FIG. 2 shows a prior art solid non-pneumatic tire 24 mounted upon a rim 26. The tire 24 comprises only one material. Producing such a solid non-pneumatic tire made of one substance is well known within the prior art. Typically, the tire 24 is produced by utilizing a spin cast method.
A typical spin cast procedure will now be described. FIG. 3 shows a typical tire mold 30 used in a spin cast process. The tire mold 30 comprises upper and lower annular halves 32, 34. A liquid material 44 is introduced into an opening 36 located substantially at a center 38 of the tire mold 30. Top and bottom plates 40, 42 hold the upper and lower annular halves 32, 34 together. The plates 40, 42 apply pressure to the annular halves 32, 34 to ensure that the liquid material will not be lost due to leakage from insufficient compression. The material 44 is introduced through the opening 36 and thereafter flows outwardly to a periphery 50 of the tire mold 30, best shown in FIG. 6. This outward flow occurs because of the centrifugal force caused by the rotation of the tire mold 30 along with the plates 40, 42. This centrifugal force forces the material 44 into the cavity 46. In prior art, solid non-pneumatic tires, the material 44 is introduced in the direction of arrow A until it substantially fills the cavity 46. Then, the introducing of the liquid material 44 is stopped and the tire mold 30 continues to spin. Thus, the material 44 collects at the outermost periphery 50 and fills the entire cavity 46. This process produces a non-pneumatic tire 24 comprising only one material as shown in FIG. 2.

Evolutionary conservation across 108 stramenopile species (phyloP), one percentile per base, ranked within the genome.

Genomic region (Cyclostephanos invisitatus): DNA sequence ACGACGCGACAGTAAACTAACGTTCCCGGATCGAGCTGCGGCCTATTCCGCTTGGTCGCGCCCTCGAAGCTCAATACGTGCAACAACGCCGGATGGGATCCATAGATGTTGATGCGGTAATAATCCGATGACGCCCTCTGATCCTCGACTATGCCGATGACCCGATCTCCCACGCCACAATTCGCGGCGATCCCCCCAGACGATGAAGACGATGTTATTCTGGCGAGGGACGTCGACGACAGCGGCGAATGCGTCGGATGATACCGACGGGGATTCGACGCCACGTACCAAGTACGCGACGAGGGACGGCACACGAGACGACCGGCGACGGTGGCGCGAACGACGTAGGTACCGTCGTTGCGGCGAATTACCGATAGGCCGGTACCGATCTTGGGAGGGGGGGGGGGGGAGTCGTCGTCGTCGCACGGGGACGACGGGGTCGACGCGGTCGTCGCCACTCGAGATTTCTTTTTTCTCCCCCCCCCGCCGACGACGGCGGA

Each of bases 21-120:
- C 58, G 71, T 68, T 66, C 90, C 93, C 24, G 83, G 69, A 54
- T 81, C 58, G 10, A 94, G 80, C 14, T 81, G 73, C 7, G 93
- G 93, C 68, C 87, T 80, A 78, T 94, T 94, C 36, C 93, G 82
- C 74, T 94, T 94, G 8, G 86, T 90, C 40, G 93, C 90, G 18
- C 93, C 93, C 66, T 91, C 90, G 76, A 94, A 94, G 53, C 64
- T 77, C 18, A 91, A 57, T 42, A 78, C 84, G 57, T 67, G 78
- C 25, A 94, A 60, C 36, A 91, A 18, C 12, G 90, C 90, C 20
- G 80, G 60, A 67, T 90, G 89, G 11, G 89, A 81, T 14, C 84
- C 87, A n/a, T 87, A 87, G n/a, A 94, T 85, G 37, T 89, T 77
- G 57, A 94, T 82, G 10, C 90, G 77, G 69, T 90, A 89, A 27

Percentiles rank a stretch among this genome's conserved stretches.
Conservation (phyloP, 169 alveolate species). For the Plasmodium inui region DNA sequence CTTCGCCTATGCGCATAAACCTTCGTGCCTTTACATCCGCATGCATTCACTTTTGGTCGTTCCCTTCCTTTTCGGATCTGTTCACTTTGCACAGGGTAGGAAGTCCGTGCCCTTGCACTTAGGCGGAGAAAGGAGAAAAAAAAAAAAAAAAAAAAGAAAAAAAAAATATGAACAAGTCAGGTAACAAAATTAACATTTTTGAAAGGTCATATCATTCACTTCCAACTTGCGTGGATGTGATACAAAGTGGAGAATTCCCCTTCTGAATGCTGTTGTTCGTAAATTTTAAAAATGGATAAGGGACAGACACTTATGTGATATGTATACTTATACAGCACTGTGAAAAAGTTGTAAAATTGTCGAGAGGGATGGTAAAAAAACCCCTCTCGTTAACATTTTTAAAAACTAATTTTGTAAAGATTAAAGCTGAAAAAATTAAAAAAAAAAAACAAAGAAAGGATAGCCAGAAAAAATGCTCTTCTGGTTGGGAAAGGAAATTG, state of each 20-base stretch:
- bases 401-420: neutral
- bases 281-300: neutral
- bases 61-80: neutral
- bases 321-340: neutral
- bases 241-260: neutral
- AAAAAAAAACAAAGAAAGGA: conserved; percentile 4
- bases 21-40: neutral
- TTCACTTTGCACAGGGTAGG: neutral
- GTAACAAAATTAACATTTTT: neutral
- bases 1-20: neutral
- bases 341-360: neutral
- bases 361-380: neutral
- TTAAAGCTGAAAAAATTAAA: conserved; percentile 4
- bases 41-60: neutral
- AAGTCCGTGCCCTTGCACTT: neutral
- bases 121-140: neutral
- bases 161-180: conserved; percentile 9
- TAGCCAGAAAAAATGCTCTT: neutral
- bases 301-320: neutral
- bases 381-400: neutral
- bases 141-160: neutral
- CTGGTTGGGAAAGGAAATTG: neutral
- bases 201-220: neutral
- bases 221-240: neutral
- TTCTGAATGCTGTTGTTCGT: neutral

In a preferred embodiment of the invention, a first material P1 is introduced into the spin-cast mold 30. The volume of the first material P1 is insufficient to completely fill cavity 46. After a predetermined time, T1, a second material P2 is thereafter introduced into the spin-cast mold 30. If the volume of the second material P2 is sufficient to fill the remainder of the cavity 46 the process is called a “two-shot process” and will produce a tire having two layers. The materials P1, P2 are chosen for specific properties they impart to the completed tire as will be discussed in further detail below.